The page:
Now then, remember, I was still an obscure, downtown playwright in New York. The fact that Warren Beatty was interested in my script made me news in the world of script sales in Hollywood.

An executive at Dreamworks, Nina Jacobson, read my script (which eventually became the one of the biggest mega-bombs of all time, Town and Country, without my name on it) and asked to meet with me when she was in New York talking to new writers. I pitched her an idea for a movie about a cat that saves the world from a nuclear disaster (“Die Hard with a cat” was my four-word headline pitch) and while she didn’t buy that idea, she was amused enough to offer me a job working on what she described as “an animated film about talking ants.”  The ant movie was, apparently, a low-enough priority for the studio that they were willing to take a chance on a writer who had never had a movie produced before.

There are two lessons to be learned here. 

The first is, produce yourself.  Make something and get it out there, any way you can.  The advent of the internet makes this easier than ever.  You can work from your own home for free.

The second is, an agent will not necessarily help you.  While I did get an agent as a result of One Neck‘s success, everything that happened in this story happened in spite of, not because of that agent’s work on my behalf.
hit counter html code


19 Responses to “How I got that job”
  1. Anonymous says:


    Finally! Knew someone would get you to reveal your secret background. Ok, I can accept the narrative ending up at that “little” ant movie, it has an absurdist twist. But I just have a hard time picturing the person doing all that protagonist-analysis, as someone who was standing on a stage doing monologues in such places like Home, etc. Just curious – what attracted you to operating in those situations? I only recall the early 80s publics in NYC, but was out by the late 80s.


    • Todd says:

      Re: Ants?

      My story-analysis skills were granted to me by none other than Jeffrey Katzenberg. When I was working on Antz I would be in story meetings with Jeffrey (and often five or six others) and I would be talking about scenes in terms of tone or structure or ideology and Jeffrey kept on saying “Stop, stop, stop. What does the guy [that is, the protagonist] want?!” I found this behavior alarming at first, but he said it so often, five or six times a day it seemed, that I finally wrote it down on a postcard and stuck it up over my computer. I went into the Antz job an experimental downtown playwright and came out a Hollywood professional. It is up to the reader to decide if that was a step up, down or sideways, but that’s how it happened.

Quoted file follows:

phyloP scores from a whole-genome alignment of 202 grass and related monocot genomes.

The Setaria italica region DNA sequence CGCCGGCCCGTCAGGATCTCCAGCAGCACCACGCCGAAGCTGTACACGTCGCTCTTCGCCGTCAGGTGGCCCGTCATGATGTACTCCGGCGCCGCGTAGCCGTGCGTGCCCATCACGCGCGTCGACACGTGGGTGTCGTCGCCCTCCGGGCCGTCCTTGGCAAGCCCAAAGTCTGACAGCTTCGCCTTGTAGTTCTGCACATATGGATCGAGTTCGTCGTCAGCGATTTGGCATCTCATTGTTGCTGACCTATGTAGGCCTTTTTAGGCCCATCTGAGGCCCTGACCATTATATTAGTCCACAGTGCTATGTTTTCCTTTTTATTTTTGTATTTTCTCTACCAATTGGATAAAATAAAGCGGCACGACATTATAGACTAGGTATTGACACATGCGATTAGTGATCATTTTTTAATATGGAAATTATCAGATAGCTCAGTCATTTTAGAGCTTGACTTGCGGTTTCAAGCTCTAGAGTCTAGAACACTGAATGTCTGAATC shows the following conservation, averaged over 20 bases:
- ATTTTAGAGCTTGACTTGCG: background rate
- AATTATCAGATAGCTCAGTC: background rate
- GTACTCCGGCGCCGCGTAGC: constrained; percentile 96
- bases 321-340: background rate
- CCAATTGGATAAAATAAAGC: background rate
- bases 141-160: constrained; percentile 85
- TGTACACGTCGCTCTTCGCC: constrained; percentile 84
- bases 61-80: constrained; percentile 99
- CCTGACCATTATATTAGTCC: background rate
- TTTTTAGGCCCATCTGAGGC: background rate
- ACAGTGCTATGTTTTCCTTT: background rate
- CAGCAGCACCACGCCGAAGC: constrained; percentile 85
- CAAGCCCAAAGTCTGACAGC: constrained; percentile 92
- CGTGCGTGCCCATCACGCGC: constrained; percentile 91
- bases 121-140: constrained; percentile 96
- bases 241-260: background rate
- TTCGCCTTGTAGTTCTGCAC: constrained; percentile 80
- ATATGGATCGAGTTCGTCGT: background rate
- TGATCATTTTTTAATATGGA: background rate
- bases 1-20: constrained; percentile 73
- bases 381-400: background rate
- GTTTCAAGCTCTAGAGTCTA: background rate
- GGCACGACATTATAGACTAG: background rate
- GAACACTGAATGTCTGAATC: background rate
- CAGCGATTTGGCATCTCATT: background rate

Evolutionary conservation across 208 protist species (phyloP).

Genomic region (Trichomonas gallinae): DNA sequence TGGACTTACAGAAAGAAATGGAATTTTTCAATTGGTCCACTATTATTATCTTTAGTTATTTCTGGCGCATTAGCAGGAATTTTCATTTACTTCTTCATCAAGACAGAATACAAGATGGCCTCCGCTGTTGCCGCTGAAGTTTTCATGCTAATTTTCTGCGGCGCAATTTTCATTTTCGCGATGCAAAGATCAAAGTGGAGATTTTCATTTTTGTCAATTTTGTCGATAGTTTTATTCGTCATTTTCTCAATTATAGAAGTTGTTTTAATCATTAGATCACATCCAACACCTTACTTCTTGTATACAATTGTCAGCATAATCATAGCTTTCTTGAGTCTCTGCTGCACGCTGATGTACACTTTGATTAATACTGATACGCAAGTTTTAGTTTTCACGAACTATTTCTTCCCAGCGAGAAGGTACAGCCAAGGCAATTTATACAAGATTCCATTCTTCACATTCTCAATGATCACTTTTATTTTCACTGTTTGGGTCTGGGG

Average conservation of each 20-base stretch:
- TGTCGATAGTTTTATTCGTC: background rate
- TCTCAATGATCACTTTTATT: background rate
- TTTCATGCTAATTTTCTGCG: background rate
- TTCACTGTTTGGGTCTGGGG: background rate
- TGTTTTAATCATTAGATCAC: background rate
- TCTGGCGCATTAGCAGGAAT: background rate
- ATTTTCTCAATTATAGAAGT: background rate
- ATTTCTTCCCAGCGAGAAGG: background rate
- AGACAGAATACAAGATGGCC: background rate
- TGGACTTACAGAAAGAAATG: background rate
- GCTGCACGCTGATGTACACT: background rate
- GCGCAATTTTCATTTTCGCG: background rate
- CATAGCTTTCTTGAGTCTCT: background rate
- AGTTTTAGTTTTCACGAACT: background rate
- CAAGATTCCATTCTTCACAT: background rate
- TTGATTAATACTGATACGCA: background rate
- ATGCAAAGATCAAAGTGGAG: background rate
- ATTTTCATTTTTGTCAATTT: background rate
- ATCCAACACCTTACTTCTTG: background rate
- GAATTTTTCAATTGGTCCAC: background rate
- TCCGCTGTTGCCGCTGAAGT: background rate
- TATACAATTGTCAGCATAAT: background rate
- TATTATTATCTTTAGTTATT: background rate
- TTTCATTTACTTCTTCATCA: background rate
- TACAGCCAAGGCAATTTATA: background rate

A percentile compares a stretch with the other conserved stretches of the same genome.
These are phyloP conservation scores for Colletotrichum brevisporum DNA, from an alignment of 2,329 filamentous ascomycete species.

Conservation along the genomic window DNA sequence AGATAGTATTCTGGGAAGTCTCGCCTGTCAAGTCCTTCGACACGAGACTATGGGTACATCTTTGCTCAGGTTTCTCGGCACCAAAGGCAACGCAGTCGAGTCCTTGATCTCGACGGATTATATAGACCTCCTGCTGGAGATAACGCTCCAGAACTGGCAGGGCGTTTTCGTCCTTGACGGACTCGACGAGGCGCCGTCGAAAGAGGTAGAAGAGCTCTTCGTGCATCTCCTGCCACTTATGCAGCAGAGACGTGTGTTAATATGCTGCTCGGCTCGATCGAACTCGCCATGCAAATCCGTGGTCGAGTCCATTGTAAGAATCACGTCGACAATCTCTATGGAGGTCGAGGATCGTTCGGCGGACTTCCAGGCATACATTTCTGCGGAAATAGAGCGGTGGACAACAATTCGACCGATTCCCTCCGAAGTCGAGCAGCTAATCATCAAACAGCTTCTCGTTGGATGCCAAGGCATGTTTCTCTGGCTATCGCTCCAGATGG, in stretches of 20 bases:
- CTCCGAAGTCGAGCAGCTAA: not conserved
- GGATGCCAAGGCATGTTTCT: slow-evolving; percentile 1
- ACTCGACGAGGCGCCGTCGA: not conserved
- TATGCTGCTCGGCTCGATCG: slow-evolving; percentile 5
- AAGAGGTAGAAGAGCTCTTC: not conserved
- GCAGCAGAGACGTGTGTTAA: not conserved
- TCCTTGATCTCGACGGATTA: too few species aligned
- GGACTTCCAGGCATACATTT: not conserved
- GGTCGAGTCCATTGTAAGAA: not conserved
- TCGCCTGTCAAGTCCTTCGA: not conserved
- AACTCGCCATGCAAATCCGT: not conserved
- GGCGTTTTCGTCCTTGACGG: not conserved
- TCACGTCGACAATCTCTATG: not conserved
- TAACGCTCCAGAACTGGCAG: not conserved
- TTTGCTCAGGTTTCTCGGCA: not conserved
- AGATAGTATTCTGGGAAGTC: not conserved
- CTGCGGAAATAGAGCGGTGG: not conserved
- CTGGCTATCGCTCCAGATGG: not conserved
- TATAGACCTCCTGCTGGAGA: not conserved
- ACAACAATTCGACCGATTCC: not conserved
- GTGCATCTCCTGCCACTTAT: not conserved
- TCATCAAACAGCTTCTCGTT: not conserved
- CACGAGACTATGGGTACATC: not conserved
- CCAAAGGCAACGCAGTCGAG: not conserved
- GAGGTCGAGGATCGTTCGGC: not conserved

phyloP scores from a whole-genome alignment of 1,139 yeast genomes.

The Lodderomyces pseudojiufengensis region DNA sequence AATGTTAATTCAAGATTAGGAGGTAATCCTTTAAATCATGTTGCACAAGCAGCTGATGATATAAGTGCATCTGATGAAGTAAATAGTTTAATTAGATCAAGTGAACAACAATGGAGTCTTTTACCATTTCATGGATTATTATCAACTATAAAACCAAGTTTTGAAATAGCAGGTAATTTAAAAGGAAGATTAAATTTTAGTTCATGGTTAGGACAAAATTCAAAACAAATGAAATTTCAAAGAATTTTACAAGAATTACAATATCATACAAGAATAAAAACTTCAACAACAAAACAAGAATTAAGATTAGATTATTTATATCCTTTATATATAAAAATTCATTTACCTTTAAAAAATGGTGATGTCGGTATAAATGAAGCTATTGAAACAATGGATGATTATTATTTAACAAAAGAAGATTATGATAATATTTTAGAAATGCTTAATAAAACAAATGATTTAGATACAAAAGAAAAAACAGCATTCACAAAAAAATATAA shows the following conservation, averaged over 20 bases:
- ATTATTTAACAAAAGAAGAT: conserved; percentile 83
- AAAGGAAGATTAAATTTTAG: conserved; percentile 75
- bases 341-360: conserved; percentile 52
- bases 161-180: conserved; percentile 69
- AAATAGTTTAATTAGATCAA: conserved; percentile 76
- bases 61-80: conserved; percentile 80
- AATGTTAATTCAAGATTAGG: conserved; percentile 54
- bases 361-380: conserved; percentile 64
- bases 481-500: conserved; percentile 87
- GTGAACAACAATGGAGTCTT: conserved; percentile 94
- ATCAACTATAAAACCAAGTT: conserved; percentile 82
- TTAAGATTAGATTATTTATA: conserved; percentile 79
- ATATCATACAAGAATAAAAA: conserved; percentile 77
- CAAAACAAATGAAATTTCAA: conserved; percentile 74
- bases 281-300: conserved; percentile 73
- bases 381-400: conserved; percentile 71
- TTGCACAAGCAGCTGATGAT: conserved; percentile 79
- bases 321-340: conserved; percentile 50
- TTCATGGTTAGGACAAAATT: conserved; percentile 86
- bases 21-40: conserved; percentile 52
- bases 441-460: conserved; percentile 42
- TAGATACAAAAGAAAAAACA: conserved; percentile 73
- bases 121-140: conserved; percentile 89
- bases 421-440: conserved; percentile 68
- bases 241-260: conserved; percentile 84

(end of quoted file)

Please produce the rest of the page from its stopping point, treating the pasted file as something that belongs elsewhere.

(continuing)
• Anonymous says:

        Re: Ants?

        The decisive moment for the origin of the blog’s title even. Illuminating situation, certainly crystal-clear. This posting has been like one of Marvel Comics when they include a smaller section that retells the whole origin. But seriously, today what does the one side of you offer the other – does the old spirit of the experimental downtown playright have anything to offer the Hollywood professional? Or is it akin to you look the other way when passing by, that guy you used to know, he was ok..etc? Because I can not imagine where the “experiment” ever enters in once the words “Hollywood” and “professional” are uttered conjoined in the same sentences. Still, always reading!


        • Todd says:

          Re: Ants?

          Sometimes I read my old work and can’t help but think how much of a career I might have had if I had understood story structure at, say, 18 instead of 35. Other times I lament the loss of that young writer who didn’t know what the hell he was doing and had to make stuff up as he went along, relying on intuition and taste instead of formula and tradition. The goal, perhaps, is to keep innocence flowing over a solid foundation of experience, like syrup over waffles perhaps. But you can’t go home again.

  2. craigjclark says:

    Town and Country?

    I guess this is one of those cases where WGA arbitration was a blessing.